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The Independent Culture
SAVING PRIVATE RYAN (15)

Director: Steven Spielberg

Starring: Tom Hanks, Edward Burns, Matt Damon, Tom Sizemore

Steven Spielberg's Second World War drama focuses on a mission with more than a hint of public relations about it. Three brothers are killed in action, and their mother is about to receive the triple-dose of bad news in one go; the fourth and youngest, James Ryan, is still in combat. Captain John Miller (Tom Hanks) is dispatched with his squad to seek out the young Private behind enemy lines and return him home to safety. It is unlikely that many viewers will emerge from the picture warmed by emotional catharsis, though there is plenty of it in evidence. It is the harsh, devastating battle sequences which are branded on the memory, and which momentarily suggest that the film will be something more adventurous and resonant than your average war movie. It isn't. But the promise alone is, in itself, strangely compelling.

The real achievement of Saving Private Ryan is that Spielberg has managed to create anything remotely worthwhile out of Robert Rodat's dog's dinner of a screenplay. Rodat throws together so many cliches and stereotypes that at times it seems that most of Spielberg's energy is expended in distracting us from the tawdriness of the material. This he does most effectively in the combat scenes which bookend the movie, during which subjective sound and photography are manipulated to create a disturbing sense of chaos. Injuries are explicit, but not lingered over; death is, for the most part, sudden and unglamorous. It was an error to once again use John Williams as composer, but for most of these lapses of judgement there are compensations, most often found in the cast. As with Spielberg, the likes of Giovanni Ribisi, Tom Sizemore and especially Tom Hanks seem engaged in a war with the script; it is to their credit that they emerge largely unscathed.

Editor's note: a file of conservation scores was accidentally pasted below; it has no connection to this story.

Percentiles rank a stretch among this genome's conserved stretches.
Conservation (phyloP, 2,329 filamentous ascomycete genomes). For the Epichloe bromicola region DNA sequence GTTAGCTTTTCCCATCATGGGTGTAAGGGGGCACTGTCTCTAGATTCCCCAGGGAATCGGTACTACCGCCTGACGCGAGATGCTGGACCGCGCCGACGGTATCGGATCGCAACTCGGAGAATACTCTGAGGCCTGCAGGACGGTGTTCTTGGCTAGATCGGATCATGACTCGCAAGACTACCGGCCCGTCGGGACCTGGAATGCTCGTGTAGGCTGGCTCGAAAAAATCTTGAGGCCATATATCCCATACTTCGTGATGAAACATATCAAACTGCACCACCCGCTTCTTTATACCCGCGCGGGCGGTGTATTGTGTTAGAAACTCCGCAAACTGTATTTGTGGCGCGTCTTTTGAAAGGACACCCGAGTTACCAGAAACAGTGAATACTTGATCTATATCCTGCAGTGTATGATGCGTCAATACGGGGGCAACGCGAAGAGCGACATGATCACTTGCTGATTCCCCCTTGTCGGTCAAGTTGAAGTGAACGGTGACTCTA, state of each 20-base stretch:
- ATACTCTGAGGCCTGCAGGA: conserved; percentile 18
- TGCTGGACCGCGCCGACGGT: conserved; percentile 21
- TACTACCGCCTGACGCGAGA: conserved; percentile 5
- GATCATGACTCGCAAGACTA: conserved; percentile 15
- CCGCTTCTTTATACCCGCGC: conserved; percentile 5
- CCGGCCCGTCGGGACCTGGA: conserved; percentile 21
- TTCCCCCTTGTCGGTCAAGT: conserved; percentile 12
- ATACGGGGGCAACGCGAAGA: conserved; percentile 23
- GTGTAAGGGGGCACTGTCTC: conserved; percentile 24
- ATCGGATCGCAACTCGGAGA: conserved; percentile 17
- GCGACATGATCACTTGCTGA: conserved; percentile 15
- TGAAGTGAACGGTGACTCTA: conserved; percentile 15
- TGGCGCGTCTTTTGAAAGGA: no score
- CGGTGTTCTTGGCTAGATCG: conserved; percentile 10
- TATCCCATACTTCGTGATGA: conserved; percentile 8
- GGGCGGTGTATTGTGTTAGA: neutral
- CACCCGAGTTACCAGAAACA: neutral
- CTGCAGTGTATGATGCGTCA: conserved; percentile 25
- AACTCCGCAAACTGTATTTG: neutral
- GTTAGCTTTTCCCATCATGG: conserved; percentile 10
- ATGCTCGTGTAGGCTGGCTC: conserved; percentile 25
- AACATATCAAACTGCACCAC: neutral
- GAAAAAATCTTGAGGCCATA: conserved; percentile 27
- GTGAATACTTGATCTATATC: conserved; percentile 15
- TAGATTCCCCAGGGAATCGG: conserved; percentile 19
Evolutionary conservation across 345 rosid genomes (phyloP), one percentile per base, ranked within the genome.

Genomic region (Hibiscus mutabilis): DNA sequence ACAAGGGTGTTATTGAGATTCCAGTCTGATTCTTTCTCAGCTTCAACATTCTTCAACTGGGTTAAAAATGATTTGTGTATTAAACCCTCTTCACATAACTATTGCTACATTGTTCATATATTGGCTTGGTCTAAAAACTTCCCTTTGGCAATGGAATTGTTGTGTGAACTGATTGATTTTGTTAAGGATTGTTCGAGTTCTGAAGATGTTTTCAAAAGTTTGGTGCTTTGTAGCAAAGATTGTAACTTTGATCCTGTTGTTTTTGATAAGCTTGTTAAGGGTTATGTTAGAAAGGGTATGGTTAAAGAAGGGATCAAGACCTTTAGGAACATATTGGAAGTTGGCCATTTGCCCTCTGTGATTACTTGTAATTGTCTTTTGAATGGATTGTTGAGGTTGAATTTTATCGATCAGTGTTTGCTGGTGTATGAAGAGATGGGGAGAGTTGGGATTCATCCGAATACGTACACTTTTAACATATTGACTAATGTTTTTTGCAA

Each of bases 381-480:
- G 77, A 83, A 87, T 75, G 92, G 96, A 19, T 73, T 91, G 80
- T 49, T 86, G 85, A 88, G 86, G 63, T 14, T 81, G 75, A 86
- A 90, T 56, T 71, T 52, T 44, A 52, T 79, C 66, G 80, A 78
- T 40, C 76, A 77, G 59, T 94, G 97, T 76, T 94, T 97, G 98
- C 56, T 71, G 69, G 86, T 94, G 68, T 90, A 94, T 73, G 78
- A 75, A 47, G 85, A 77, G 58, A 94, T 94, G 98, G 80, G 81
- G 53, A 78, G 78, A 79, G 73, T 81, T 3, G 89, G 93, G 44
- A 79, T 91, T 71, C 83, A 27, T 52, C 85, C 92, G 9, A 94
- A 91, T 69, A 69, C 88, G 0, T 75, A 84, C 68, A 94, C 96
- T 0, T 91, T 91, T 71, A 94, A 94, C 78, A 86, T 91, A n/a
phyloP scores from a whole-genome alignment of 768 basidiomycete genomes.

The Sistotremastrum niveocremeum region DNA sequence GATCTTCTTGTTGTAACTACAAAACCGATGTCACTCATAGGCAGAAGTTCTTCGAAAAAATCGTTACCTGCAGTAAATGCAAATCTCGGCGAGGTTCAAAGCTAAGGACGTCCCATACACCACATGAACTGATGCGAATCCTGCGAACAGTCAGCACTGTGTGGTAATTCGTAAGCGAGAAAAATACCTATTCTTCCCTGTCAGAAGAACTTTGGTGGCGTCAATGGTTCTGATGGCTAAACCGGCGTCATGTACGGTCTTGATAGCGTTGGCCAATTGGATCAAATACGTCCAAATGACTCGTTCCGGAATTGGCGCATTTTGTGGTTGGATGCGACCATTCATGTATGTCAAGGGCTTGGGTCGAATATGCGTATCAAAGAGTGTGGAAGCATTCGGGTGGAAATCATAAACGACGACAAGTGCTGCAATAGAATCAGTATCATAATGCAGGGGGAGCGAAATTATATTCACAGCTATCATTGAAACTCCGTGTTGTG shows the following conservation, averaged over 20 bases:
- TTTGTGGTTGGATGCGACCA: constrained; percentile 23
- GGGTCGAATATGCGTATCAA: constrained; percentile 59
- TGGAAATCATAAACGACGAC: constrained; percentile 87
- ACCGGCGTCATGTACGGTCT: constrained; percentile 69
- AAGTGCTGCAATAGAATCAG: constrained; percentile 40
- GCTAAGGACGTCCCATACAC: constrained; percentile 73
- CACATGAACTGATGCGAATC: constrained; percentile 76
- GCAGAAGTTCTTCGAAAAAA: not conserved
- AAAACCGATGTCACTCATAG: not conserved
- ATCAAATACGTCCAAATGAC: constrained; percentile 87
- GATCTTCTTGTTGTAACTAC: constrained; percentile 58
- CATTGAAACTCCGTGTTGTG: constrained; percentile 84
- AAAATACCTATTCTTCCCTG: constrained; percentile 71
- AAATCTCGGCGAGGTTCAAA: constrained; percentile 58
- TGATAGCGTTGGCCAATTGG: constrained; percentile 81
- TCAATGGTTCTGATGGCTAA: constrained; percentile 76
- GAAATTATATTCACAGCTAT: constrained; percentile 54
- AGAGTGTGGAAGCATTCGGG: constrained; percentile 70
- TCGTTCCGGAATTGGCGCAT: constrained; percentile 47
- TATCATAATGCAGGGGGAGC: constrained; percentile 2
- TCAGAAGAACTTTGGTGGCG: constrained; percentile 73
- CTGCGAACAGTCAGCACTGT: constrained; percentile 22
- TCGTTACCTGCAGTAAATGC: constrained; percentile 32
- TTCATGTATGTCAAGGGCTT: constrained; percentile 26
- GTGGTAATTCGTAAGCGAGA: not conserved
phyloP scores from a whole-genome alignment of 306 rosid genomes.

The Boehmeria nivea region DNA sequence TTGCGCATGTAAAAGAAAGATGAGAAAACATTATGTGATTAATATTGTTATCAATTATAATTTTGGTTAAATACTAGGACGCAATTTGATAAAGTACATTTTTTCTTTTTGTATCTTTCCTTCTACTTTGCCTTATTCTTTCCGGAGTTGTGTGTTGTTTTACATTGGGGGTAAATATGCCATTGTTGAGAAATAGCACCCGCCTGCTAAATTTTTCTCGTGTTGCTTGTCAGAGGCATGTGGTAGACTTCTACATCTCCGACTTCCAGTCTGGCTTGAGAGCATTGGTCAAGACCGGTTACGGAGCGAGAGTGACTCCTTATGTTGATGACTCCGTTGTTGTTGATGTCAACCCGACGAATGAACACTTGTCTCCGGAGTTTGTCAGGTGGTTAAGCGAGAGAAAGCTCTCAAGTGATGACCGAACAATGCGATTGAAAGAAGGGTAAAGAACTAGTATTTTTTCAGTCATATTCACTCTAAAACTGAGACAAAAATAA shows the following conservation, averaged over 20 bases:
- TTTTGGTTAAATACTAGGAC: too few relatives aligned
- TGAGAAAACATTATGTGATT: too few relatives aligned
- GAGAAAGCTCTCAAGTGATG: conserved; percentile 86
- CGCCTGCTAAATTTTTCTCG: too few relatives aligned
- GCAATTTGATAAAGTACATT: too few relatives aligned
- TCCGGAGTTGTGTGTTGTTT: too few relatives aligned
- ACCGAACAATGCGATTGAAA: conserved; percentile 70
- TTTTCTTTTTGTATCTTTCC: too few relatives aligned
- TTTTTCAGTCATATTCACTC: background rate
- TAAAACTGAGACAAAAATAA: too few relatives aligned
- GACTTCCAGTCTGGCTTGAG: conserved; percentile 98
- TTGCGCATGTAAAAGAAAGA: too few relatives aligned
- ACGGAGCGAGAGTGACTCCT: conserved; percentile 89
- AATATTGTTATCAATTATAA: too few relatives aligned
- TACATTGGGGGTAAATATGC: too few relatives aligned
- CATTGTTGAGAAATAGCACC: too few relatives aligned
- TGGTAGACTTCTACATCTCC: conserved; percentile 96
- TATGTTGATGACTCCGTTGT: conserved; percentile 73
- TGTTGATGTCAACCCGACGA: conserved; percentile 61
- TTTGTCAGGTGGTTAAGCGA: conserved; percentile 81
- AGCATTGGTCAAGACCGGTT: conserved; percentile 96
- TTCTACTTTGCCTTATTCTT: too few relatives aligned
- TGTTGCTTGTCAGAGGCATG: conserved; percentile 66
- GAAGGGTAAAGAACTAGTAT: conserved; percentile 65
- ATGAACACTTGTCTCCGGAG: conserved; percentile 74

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BABYMOTHER (15)

Director: Julian Henriques

Starring: Anjela Lauren Smith, Wil Johnson, Caroline Chikezie An endearing reggae musical which takes an old idea and douses it in gaudy colours - quite literally, in fact, given that it sometimes looks as though the print has been spattered with Day-Glo paint. Anita (Anjela Lauren Smith) is a "babymother" - a woman saddled with children at a young age. She lives in north London and longs to be a reggae star, but her dreams are confounded not only by her responsibility to her son and daughter, but by their calculating father, who feels that his own imminent stardom would be jeopardised by Anita's success. The final musical showdown between the pair is clumsily contrived, but for the most part, this is a fresh and engaging delight.

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LA VIE DE JESUS (NC)

Director: Bruno Dumont

Starring: David Douche, Marjorie Cottreel, Genevieve Cottreel, Kader Chaatouf

Bruno Dumont's brilliant debut feature suggests Los Olivados on downers. In a desolate, lifeless town in northern France, a group of twentysomething friends rattle around on their motorbikes, occasionally venting racist anger against some local Arabs. The film's main focus is Freddy (David Douche), an epileptic boy whose gentle, but occasionally fraught, relationship with his girlfriend provides the picture with the closest thing it has to dramatic momentum. The performances by a cast of non-professionals are impressively raw, but it's Dumont's attentive, compassionate approach which makes the film special.

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COUSIN BETTE (15)

Director: Des McAnuff

Starring: Jessica Lange, Elisabeth Shue, Bob Hoskins, Hugh Laurie

Balzac's novel about romance and deception in 19th-century France is the basis for this shallow but breezy comedy. Jessica Lange plays Bette, who is appointed housekeeper to the family of her late cousin. In the pursuit of love in her own life, she inadvertently weaves a web of betrayal around everyone she knows - her cousin's daughter, Hortense (Kelly McDonald), her actress friend Jenny Cadine (Elisabeth Shue), and most of all Wenceslas (Aden Young), a sculptor to whom Bette has deigned to play benefactor. Although the director Des McAnuff can't keep his film from wandering, there are enough precious comic moments to make it a pleasing diversion.

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Ryan Gilbey

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